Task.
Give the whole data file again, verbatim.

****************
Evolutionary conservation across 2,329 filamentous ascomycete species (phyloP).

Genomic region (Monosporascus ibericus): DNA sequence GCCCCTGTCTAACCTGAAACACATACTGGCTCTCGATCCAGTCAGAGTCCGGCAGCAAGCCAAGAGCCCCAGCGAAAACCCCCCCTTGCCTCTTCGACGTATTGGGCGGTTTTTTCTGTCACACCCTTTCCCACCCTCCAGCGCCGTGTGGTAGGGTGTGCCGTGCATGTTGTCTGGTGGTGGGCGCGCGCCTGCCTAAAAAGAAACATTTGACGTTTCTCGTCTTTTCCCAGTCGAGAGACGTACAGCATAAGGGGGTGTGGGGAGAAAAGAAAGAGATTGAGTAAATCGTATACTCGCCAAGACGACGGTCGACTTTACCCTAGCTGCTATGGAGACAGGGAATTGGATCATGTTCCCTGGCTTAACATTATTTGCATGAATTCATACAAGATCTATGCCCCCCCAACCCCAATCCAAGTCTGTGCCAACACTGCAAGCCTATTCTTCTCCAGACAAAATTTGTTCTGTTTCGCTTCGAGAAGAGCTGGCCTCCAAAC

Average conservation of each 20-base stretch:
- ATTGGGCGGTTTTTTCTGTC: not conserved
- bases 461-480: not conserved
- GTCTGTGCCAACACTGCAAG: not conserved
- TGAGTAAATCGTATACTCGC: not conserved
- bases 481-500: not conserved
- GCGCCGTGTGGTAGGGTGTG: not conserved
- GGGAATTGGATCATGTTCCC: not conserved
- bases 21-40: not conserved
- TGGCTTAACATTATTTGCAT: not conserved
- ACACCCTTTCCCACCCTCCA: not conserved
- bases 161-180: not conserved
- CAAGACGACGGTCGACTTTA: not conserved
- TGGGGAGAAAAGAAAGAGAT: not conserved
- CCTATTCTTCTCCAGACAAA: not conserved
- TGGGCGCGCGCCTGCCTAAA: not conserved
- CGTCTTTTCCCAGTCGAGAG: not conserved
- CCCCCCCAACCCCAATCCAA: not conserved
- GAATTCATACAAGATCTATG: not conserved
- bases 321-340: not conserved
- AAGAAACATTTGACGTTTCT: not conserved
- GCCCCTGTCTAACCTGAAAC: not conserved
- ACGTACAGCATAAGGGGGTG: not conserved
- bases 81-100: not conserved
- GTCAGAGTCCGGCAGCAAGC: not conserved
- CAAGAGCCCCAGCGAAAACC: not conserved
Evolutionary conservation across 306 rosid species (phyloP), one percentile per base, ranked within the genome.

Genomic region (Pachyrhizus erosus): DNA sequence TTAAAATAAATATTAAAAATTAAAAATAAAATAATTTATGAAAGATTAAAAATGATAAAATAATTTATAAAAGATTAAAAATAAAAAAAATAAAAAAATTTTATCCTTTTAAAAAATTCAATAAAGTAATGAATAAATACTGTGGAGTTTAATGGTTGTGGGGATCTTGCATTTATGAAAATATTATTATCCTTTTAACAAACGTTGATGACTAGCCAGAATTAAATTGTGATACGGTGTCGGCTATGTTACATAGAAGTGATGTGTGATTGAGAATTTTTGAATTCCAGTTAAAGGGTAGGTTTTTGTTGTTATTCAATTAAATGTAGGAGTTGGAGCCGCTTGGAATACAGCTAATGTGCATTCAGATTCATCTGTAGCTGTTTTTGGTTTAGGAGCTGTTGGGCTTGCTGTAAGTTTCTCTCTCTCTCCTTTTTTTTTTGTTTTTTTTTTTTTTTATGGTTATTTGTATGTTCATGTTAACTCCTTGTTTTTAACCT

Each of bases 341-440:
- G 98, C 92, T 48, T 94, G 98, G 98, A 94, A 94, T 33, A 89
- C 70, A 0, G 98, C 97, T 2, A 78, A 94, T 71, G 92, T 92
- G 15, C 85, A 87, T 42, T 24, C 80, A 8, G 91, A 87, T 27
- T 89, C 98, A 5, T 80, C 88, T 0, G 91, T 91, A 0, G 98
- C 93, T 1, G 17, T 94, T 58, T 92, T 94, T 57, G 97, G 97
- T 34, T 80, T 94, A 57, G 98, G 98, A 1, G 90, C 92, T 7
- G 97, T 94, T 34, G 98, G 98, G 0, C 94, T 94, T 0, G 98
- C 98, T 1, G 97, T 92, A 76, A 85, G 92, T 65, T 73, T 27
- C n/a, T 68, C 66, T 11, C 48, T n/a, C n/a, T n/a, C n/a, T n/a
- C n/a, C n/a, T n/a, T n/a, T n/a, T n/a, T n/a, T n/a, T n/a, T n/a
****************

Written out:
Evolutionary conservation across 2,329 filamentous ascomycete species (phyloP).

Genomic region (Monosporascus ibericus): DNA sequence GCCCCTGTCTAACCTGAAACACATACTGGCTCTCGATCCAGTCAGAGTCCGGCAGCAAGCCAAGAGCCCCAGCGAAAACCCCCCCTTGCCTCTTCGACGTATTGGGCGGTTTTTTCTGTCACACCCTTTCCCACCCTCCAGCGCCGTGTGGTAGGGTGTGCCGTGCATGTTGTCTGGTGGTGGGCGCGCGCCTGCCTAAAAAGAAACATTTGACGTTTCTCGTCTTTTCCCAGTCGAGAGACGTACAGCATAAGGGGGTGTGGGGAGAAAAGAAAGAGATTGAGTAAATCGTATACTCGCCAAGACGACGGTCGACTTTACCCTAGCTGCTATGGAGACAGGGAATTGGATCATGTTCCCTGGCTTAACATTATTTGCATGAATTCATACAAGATCTATGCCCCCCCAACCCCAATCCAAGTCTGTGCCAACACTGCAAGCCTATTCTTCTCCAGACAAAATTTGTTCTGTTTCGCTTCGAGAAGAGCTGGCCTCCAAAC

Average conservation of each 20-base stretch:
- ATTGGGCGGTTTTTTCTGTC: not conserved
- bases 461-480: not conserved
- GTCTGTGCCAACACTGCAAG: not conserved
- TGAGTAAATCGTATACTCGC: not conserved
- bases 481-500: not conserved
- GCGCCGTGTGGTAGGGTGTG: not conserved
- GGGAATTGGATCATGTTCCC: not conserved
- bases 21-40: not conserved
- TGGCTTAACATTATTTGCAT: not conserved
- ACACCCTTTCCCACCCTCCA: not conserved
- bases 161-180: not conserved
- CAAGACGACGGTCGACTTTA: not conserved
- TGGGGAGAAAAGAAAGAGAT: not conserved
- CCTATTCTTCTCCAGACAAA: not conserved
- TGGGCGCGCGCCTGCCTAAA: not conserved
- CGTCTTTTCCCAGTCGAGAG: not conserved
- CCCCCCCAACCCCAATCCAA: not conserved
- GAATTCATACAAGATCTATG: not conserved
- bases 321-340: not conserved
- AAGAAACATTTGACGTTTCT: not conserved
- GCCCCTGTCTAACCTGAAAC: not conserved
- ACGTACAGCATAAGGGGGTG: not conserved
- bases 81-100: not conserved
- GTCAGAGTCCGGCAGCAAGC: not conserved
- CAAGAGCCCCAGCGAAAACC: not conserved
Evolutionary conservation across 306 rosid species (phyloP), one percentile per base, ranked within the genome.

Genomic region (Pachyrhizus erosus): DNA sequence TTAAAATAAATATTAAAAATTAAAAATAAAATAATTTATGAAAGATTAAAAATGATAAAATAATTTATAAAAGATTAAAAATAAAAAAAATAAAAAAATTTTATCCTTTTAAAAAATTCAATAAAGTAATGAATAAATACTGTGGAGTTTAATGGTTGTGGGGATCTTGCATTTATGAAAATATTATTATCCTTTTAACAAACGTTGATGACTAGCCAGAATTAAATTGTGATACGGTGTCGGCTATGTTACATAGAAGTGATGTGTGATTGAGAATTTTTGAATTCCAGTTAAAGGGTAGGTTTTTGTTGTTATTCAATTAAATGTAGGAGTTGGAGCCGCTTGGAATACAGCTAATGTGCATTCAGATTCATCTGTAGCTGTTTTTGGTTTAGGAGCTGTTGGGCTTGCTGTAAGTTTCTCTCTCTCTCCTTTTTTTTTTGTTTTTTTTTTTTTTTATGGTTATTTGTATGTTCATGTTAACTCCTTGTTTTTAACCT

Each of bases 341-440:
- G 98, C 92, T 48, T 94, G 98, G 98, A 94, A 94, T 33, A 89
- C 70, A 0, G 98, C 97, T 2, A 78, A 94, T 71, G 92, T 92
- G 15, C 85, A 87, T 42, T 24, C 80, A 8, G 91, A 87, T 27
- T 89, C 98, A 5, T 80, C 88, T 0, G 91, T 91, A 0, G 98
- C 93, T 1, G 17, T 94, T 58, T 92, T 94, T 57, G 97, G 97
- T 34, T 80, T 94, A 57, G 98, G 98, A 1, G 90, C 92, T 7
- G 97, T 94, T 34, G 98, G 98, G 0, C 94, T 94, T 0, G 98
- C 98, T 1, G 97, T 92, A 76, A 85, G 92, T 65, T 73, T 27
- C n/a, T 68, C 66, T 11, C 48, T n/a, C n/a, T n/a, C n/a, T n/a
- C n/a, C n/a, T n/a, T n/a, T n/a, T n/a, T n/a, T n/a, T n/a, T n/a